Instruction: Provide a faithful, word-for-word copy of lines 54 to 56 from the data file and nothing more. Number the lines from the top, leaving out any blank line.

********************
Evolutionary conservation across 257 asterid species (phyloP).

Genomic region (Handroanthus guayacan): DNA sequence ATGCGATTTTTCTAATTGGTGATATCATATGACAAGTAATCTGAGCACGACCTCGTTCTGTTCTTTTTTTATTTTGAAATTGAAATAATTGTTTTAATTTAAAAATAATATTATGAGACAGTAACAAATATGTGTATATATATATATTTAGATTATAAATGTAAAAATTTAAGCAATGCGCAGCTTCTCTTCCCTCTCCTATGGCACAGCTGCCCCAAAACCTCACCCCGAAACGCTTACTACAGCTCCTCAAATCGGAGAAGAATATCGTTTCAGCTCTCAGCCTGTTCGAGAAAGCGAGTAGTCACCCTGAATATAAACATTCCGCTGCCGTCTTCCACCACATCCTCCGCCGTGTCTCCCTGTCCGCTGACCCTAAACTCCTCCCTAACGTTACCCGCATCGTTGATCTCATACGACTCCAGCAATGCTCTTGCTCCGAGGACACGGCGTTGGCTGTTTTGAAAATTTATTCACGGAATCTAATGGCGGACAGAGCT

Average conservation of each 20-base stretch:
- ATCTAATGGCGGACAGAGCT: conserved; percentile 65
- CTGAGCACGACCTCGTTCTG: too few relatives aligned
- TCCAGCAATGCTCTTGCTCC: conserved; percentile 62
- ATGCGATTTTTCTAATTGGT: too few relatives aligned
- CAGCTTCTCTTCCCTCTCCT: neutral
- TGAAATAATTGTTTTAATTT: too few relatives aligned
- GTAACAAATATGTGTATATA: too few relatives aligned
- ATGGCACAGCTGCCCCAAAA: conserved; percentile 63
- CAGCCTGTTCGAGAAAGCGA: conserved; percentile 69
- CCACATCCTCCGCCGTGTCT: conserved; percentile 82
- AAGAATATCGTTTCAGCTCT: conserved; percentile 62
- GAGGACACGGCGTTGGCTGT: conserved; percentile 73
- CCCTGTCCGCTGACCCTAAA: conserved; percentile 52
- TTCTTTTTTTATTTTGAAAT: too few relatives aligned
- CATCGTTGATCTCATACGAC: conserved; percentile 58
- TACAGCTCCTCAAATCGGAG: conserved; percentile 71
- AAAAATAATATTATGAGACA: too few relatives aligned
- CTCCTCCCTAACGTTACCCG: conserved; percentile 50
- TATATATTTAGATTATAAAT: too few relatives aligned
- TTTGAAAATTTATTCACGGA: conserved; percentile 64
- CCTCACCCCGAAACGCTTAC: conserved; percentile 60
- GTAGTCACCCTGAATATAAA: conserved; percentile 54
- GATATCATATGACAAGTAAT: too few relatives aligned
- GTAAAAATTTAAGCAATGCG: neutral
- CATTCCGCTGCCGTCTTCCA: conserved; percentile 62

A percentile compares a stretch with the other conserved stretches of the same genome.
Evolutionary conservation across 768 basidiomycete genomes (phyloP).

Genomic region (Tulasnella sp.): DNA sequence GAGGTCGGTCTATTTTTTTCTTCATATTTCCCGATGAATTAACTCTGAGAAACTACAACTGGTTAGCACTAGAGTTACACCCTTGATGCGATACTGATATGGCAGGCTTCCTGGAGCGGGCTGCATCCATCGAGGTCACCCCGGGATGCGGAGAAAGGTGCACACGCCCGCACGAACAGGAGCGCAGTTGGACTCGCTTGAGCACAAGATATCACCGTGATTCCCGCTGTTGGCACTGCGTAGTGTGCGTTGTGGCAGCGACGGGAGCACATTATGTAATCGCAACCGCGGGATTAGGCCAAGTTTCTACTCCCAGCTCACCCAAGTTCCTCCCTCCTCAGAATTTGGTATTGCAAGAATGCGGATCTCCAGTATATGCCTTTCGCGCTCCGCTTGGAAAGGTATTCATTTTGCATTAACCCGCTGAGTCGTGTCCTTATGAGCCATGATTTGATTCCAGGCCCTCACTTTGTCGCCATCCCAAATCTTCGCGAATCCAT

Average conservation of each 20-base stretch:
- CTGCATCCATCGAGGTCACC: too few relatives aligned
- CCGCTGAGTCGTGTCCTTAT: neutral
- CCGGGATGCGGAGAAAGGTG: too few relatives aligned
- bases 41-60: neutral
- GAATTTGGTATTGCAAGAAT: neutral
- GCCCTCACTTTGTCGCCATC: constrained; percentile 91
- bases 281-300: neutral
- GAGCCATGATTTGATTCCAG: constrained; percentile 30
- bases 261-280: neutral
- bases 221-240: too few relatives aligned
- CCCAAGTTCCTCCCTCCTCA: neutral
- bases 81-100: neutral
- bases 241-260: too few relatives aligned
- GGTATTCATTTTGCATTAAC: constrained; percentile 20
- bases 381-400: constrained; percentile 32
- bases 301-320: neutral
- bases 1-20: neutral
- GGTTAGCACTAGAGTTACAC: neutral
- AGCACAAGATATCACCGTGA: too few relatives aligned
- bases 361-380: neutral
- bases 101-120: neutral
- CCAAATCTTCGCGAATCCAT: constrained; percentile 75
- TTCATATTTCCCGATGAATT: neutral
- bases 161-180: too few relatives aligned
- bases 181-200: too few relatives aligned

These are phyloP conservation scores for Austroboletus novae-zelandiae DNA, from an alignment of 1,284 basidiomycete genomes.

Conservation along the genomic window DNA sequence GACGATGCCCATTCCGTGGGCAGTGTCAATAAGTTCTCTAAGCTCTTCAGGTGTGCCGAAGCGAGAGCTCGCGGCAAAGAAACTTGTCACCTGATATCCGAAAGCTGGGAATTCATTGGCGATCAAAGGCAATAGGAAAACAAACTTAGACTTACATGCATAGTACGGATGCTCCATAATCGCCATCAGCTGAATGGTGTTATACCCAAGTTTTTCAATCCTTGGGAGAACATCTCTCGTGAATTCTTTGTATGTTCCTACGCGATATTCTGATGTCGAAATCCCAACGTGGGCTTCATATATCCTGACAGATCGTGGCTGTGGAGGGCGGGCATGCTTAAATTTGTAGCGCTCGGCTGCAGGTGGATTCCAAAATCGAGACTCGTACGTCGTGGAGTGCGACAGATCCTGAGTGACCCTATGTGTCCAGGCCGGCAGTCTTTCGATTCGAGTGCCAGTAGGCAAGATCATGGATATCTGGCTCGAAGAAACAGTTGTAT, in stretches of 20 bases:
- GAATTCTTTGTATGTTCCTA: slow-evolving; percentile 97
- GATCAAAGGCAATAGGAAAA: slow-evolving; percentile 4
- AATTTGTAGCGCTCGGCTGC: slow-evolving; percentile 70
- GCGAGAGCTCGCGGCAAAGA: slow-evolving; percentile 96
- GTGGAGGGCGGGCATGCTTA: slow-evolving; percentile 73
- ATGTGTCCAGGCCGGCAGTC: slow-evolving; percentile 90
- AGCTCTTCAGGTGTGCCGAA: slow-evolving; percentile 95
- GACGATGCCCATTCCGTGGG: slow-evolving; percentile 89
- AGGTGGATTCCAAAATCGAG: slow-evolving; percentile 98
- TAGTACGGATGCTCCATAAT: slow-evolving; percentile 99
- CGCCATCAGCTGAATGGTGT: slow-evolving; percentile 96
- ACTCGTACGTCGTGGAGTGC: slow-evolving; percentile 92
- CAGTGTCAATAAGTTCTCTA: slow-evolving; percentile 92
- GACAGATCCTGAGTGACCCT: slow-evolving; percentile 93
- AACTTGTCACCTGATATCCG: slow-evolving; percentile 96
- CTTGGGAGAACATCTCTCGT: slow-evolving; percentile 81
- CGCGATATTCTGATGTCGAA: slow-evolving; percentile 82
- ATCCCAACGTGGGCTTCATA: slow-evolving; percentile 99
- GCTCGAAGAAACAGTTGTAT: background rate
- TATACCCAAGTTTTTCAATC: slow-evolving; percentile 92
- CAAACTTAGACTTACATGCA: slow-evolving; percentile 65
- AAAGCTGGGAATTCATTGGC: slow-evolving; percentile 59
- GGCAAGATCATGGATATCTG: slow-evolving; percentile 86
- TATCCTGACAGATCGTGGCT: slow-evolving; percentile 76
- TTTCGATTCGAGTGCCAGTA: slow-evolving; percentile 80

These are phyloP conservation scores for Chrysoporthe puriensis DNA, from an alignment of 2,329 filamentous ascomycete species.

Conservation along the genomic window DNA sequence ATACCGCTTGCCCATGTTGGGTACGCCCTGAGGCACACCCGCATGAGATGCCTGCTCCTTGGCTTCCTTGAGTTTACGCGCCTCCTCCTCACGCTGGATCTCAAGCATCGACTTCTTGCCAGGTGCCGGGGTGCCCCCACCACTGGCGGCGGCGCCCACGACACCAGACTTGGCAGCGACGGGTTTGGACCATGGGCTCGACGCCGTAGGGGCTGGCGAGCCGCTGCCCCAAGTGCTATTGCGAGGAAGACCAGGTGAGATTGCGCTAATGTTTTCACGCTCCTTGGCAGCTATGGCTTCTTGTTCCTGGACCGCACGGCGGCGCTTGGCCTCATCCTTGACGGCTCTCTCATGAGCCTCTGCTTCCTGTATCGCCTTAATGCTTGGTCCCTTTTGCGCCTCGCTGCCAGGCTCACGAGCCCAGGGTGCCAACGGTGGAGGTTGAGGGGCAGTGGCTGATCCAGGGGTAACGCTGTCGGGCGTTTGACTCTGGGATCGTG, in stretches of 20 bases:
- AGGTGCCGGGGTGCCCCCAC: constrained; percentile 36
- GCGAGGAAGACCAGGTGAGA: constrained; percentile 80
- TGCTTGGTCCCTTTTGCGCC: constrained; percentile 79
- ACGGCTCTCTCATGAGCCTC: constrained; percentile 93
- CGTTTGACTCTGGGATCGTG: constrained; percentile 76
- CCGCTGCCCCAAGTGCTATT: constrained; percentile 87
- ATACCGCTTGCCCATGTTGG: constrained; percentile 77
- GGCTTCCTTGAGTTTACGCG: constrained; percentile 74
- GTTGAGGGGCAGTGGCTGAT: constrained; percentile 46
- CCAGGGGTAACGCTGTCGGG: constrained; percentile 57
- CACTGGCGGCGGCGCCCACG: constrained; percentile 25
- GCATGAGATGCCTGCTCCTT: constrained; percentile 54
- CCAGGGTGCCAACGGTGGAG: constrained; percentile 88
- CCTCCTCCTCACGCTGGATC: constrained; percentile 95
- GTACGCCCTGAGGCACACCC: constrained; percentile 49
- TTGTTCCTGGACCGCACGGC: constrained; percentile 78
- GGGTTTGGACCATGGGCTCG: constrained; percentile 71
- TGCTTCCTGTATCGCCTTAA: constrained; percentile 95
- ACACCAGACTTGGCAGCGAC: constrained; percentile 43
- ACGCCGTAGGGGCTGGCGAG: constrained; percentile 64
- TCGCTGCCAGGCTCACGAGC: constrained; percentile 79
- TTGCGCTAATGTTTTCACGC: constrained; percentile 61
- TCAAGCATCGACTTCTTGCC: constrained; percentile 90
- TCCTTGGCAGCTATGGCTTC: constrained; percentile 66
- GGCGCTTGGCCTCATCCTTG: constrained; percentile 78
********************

- CCAAATCTTCGCGAATCCAT: constrained; percentile 75
- TTCATATTTCCCGATGAATT: neutral
- bases 161-180: too few relatives aligned